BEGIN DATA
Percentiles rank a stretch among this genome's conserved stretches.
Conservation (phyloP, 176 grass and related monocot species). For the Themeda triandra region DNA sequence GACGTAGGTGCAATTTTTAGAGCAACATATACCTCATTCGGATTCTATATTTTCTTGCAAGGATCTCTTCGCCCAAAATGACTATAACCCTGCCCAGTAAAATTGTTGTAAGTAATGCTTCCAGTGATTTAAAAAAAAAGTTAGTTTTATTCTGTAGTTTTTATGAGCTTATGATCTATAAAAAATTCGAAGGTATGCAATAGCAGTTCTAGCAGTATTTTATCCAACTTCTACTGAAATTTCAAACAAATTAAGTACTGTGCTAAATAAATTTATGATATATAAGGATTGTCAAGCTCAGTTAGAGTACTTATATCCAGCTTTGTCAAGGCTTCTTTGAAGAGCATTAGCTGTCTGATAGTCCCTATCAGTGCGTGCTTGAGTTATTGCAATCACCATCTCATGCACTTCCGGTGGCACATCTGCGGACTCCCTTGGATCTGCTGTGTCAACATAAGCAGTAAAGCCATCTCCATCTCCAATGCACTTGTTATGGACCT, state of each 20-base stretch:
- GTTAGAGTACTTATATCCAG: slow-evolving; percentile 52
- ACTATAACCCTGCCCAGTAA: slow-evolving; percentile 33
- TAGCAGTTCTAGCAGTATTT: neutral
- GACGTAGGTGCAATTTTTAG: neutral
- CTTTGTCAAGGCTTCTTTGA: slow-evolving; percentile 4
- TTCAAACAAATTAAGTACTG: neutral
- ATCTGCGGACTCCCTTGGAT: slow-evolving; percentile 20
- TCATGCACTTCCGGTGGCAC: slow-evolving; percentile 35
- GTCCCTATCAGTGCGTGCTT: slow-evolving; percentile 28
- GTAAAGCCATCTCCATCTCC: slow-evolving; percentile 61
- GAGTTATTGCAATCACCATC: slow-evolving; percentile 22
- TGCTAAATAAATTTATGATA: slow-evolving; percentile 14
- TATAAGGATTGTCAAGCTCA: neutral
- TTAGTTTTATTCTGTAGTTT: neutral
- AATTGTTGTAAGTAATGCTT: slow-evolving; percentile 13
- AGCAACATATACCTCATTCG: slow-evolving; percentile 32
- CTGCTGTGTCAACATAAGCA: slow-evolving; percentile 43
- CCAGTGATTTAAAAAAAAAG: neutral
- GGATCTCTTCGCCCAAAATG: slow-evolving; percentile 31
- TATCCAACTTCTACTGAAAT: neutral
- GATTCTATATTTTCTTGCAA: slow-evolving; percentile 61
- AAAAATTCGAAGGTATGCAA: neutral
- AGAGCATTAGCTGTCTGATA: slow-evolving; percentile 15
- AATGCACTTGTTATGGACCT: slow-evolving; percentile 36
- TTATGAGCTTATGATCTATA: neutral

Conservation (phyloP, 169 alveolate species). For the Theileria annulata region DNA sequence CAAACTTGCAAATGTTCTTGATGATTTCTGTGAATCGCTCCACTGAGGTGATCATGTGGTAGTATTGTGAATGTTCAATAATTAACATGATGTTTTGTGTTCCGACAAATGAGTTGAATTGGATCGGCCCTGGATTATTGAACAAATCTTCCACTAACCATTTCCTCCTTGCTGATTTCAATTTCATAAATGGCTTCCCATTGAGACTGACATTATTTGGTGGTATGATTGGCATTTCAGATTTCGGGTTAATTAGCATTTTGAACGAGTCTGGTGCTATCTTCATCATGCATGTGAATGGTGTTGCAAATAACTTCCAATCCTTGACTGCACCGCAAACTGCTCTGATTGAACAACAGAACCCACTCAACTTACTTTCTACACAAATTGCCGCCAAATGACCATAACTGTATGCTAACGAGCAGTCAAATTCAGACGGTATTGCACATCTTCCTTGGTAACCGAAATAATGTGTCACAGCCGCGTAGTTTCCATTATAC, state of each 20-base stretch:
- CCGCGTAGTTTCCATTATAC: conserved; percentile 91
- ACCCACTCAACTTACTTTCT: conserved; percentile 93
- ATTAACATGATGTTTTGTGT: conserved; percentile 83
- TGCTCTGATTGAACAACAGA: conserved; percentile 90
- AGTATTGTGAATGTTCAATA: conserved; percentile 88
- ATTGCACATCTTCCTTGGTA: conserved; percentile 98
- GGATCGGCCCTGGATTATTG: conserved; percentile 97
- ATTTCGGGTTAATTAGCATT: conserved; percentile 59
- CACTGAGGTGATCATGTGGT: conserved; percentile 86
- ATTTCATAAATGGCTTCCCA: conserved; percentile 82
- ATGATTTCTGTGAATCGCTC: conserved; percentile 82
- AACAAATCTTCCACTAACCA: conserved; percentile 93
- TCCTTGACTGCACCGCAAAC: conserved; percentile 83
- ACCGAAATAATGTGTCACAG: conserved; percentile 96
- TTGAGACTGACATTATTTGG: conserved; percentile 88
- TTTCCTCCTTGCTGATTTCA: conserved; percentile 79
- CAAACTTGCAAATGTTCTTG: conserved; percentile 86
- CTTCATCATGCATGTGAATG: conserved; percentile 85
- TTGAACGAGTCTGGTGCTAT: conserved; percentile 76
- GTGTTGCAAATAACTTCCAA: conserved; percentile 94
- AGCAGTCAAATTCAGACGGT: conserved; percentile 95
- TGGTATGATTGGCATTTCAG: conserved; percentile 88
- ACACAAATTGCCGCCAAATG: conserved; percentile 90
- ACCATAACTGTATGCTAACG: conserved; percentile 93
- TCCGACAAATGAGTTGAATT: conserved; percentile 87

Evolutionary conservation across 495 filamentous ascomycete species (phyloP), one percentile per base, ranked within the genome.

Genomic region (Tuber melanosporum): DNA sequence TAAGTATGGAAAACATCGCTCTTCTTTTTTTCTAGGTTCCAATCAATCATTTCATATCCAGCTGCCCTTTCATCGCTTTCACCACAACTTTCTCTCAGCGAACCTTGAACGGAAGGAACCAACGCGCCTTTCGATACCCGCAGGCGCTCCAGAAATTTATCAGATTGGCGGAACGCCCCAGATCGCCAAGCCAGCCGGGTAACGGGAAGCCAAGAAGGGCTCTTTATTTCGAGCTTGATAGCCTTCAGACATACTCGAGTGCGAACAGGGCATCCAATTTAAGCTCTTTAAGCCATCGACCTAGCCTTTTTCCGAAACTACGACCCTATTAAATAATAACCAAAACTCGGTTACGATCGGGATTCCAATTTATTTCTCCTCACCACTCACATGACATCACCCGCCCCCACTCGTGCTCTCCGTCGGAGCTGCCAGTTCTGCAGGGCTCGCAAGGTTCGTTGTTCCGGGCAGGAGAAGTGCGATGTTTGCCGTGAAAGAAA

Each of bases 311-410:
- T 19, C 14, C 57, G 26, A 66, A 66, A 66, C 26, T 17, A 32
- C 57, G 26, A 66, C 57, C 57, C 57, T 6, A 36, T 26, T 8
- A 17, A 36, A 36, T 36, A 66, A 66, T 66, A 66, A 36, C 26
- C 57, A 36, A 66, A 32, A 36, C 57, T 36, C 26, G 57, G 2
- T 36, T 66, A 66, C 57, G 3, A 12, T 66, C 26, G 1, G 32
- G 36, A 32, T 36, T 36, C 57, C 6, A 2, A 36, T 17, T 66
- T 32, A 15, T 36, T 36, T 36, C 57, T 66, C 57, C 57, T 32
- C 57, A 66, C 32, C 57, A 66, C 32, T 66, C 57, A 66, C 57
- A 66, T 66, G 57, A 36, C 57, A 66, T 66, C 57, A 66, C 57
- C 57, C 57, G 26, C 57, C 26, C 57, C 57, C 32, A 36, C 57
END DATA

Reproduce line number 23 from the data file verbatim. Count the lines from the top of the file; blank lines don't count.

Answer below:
- GATTCTATATTTTCTTGCAA: slow-evolving; percentile 61